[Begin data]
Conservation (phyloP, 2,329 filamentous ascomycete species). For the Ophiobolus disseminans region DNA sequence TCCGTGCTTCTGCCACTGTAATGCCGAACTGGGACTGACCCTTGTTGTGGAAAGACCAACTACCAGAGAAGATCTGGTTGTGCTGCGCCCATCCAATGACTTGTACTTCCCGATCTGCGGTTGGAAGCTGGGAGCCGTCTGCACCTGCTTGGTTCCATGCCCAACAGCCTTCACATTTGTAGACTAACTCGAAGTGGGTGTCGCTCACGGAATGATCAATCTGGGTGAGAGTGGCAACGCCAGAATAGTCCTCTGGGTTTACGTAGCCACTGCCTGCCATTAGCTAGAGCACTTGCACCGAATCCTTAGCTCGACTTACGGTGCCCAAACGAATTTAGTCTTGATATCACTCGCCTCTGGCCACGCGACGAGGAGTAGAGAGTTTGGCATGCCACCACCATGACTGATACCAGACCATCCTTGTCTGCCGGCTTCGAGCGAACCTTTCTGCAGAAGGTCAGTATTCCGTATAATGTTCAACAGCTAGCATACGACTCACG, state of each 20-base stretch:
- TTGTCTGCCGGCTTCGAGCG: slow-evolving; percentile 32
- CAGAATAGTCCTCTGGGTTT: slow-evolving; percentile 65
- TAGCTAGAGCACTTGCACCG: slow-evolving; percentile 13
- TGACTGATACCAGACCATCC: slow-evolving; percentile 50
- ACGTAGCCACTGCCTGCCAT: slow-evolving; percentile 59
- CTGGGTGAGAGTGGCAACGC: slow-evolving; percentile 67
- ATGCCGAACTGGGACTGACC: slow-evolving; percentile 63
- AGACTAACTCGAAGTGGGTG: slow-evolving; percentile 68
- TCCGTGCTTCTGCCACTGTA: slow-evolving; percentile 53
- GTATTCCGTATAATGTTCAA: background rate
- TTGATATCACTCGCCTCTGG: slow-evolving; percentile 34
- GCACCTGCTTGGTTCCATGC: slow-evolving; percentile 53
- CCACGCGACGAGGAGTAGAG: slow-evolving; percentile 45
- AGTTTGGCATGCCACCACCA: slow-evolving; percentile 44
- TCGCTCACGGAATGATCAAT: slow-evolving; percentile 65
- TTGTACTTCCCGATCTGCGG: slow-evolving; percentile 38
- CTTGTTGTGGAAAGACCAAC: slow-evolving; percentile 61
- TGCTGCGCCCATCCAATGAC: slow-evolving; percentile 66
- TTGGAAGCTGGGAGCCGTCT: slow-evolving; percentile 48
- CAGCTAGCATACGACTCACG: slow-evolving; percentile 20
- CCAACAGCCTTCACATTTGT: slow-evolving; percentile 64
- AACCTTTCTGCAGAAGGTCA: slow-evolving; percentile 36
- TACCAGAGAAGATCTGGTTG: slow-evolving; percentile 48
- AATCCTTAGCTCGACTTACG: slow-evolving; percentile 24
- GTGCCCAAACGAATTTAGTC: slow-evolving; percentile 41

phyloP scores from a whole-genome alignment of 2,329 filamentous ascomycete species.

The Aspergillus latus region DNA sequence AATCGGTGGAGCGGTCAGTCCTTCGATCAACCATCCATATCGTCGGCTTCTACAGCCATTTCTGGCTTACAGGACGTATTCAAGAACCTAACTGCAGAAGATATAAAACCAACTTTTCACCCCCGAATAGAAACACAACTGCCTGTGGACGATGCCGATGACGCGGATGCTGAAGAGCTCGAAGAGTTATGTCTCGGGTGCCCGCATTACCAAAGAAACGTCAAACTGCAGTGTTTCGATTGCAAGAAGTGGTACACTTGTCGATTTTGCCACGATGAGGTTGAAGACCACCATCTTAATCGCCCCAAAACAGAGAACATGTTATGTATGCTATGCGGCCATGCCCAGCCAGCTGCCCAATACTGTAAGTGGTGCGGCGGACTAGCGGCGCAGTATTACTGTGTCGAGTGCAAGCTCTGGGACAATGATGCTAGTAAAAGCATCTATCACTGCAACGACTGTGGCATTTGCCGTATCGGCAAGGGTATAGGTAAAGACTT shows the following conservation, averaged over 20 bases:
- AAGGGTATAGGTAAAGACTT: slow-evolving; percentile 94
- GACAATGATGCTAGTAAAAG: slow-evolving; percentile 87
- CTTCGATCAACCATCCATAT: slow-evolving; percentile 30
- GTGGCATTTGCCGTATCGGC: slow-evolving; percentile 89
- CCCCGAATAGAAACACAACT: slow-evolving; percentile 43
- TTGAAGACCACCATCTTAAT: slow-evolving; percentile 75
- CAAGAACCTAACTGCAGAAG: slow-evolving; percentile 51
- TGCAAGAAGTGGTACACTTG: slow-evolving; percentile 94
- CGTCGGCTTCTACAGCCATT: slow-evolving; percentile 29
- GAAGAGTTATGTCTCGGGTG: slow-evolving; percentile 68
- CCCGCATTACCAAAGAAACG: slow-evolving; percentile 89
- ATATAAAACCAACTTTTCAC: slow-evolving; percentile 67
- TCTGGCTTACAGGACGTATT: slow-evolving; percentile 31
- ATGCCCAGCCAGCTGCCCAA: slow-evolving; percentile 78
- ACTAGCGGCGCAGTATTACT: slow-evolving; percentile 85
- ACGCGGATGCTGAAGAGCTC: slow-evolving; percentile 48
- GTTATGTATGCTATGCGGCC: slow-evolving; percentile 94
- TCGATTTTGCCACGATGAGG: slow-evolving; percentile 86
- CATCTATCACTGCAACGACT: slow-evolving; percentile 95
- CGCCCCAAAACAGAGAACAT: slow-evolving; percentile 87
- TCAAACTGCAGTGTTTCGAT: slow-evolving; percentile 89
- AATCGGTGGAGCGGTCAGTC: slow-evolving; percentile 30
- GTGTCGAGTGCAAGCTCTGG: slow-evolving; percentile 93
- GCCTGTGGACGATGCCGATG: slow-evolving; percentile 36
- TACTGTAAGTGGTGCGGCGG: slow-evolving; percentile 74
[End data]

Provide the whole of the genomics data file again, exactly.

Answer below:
Conservation (phyloP, 2,329 filamentous ascomycete species). For the Ophiobolus disseminans region DNA sequence TCCGTGCTTCTGCCACTGTAATGCCGAACTGGGACTGACCCTTGTTGTGGAAAGACCAACTACCAGAGAAGATCTGGTTGTGCTGCGCCCATCCAATGACTTGTACTTCCCGATCTGCGGTTGGAAGCTGGGAGCCGTCTGCACCTGCTTGGTTCCATGCCCAACAGCCTTCACATTTGTAGACTAACTCGAAGTGGGTGTCGCTCACGGAATGATCAATCTGGGTGAGAGTGGCAACGCCAGAATAGTCCTCTGGGTTTACGTAGCCACTGCCTGCCATTAGCTAGAGCACTTGCACCGAATCCTTAGCTCGACTTACGGTGCCCAAACGAATTTAGTCTTGATATCACTCGCCTCTGGCCACGCGACGAGGAGTAGAGAGTTTGGCATGCCACCACCATGACTGATACCAGACCATCCTTGTCTGCCGGCTTCGAGCGAACCTTTCTGCAGAAGGTCAGTATTCCGTATAATGTTCAACAGCTAGCATACGACTCACG, state of each 20-base stretch:
- TTGTCTGCCGGCTTCGAGCG: slow-evolving; percentile 32
- CAGAATAGTCCTCTGGGTTT: slow-evolving; percentile 65
- TAGCTAGAGCACTTGCACCG: slow-evolving; percentile 13
- TGACTGATACCAGACCATCC: slow-evolving; percentile 50
- ACGTAGCCACTGCCTGCCAT: slow-evolving; percentile 59
- CTGGGTGAGAGTGGCAACGC: slow-evolving; percentile 67
- ATGCCGAACTGGGACTGACC: slow-evolving; percentile 63
- AGACTAACTCGAAGTGGGTG: slow-evolving; percentile 68
- TCCGTGCTTCTGCCACTGTA: slow-evolving; percentile 53
- GTATTCCGTATAATGTTCAA: background rate
- TTGATATCACTCGCCTCTGG: slow-evolving; percentile 34
- GCACCTGCTTGGTTCCATGC: slow-evolving; percentile 53
- CCACGCGACGAGGAGTAGAG: slow-evolving; percentile 45
- AGTTTGGCATGCCACCACCA: slow-evolving; percentile 44
- TCGCTCACGGAATGATCAAT: slow-evolving; percentile 65
- TTGTACTTCCCGATCTGCGG: slow-evolving; percentile 38
- CTTGTTGTGGAAAGACCAAC: slow-evolving; percentile 61
- TGCTGCGCCCATCCAATGAC: slow-evolving; percentile 66
- TTGGAAGCTGGGAGCCGTCT: slow-evolving; percentile 48
- CAGCTAGCATACGACTCACG: slow-evolving; percentile 20
- CCAACAGCCTTCACATTTGT: slow-evolving; percentile 64
- AACCTTTCTGCAGAAGGTCA: slow-evolving; percentile 36
- TACCAGAGAAGATCTGGTTG: slow-evolving; percentile 48
- AATCCTTAGCTCGACTTACG: slow-evolving; percentile 24
- GTGCCCAAACGAATTTAGTC: slow-evolving; percentile 41

phyloP scores from a whole-genome alignment of 2,329 filamentous ascomycete species.

The Aspergillus latus region DNA sequence AATCGGTGGAGCGGTCAGTCCTTCGATCAACCATCCATATCGTCGGCTTCTACAGCCATTTCTGGCTTACAGGACGTATTCAAGAACCTAACTGCAGAAGATATAAAACCAACTTTTCACCCCCGAATAGAAACACAACTGCCTGTGGACGATGCCGATGACGCGGATGCTGAAGAGCTCGAAGAGTTATGTCTCGGGTGCCCGCATTACCAAAGAAACGTCAAACTGCAGTGTTTCGATTGCAAGAAGTGGTACACTTGTCGATTTTGCCACGATGAGGTTGAAGACCACCATCTTAATCGCCCCAAAACAGAGAACATGTTATGTATGCTATGCGGCCATGCCCAGCCAGCTGCCCAATACTGTAAGTGGTGCGGCGGACTAGCGGCGCAGTATTACTGTGTCGAGTGCAAGCTCTGGGACAATGATGCTAGTAAAAGCATCTATCACTGCAACGACTGTGGCATTTGCCGTATCGGCAAGGGTATAGGTAAAGACTT shows the following conservation, averaged over 20 bases:
- AAGGGTATAGGTAAAGACTT: slow-evolving; percentile 94
- GACAATGATGCTAGTAAAAG: slow-evolving; percentile 87
- CTTCGATCAACCATCCATAT: slow-evolving; percentile 30
- GTGGCATTTGCCGTATCGGC: slow-evolving; percentile 89
- CCCCGAATAGAAACACAACT: slow-evolving; percentile 43
- TTGAAGACCACCATCTTAAT: slow-evolving; percentile 75
- CAAGAACCTAACTGCAGAAG: slow-evolving; percentile 51
- TGCAAGAAGTGGTACACTTG: slow-evolving; percentile 94
- CGTCGGCTTCTACAGCCATT: slow-evolving; percentile 29
- GAAGAGTTATGTCTCGGGTG: slow-evolving; percentile 68
- CCCGCATTACCAAAGAAACG: slow-evolving; percentile 89
- ATATAAAACCAACTTTTCAC: slow-evolving; percentile 67
- TCTGGCTTACAGGACGTATT: slow-evolving; percentile 31
- ATGCCCAGCCAGCTGCCCAA: slow-evolving; percentile 78
- ACTAGCGGCGCAGTATTACT: slow-evolving; percentile 85
- ACGCGGATGCTGAAGAGCTC: slow-evolving; percentile 48
- GTTATGTATGCTATGCGGCC: slow-evolving; percentile 94
- TCGATTTTGCCACGATGAGG: slow-evolving; percentile 86
- CATCTATCACTGCAACGACT: slow-evolving; percentile 95
- CGCCCCAAAACAGAGAACAT: slow-evolving; percentile 87
- TCAAACTGCAGTGTTTCGAT: slow-evolving; percentile 89
- AATCGGTGGAGCGGTCAGTC: slow-evolving; percentile 30
- GTGTCGAGTGCAAGCTCTGG: slow-evolving; percentile 93
- GCCTGTGGACGATGCCGATG: slow-evolving; percentile 36
- TACTGTAAGTGGTGCGGCGG: slow-evolving; percentile 74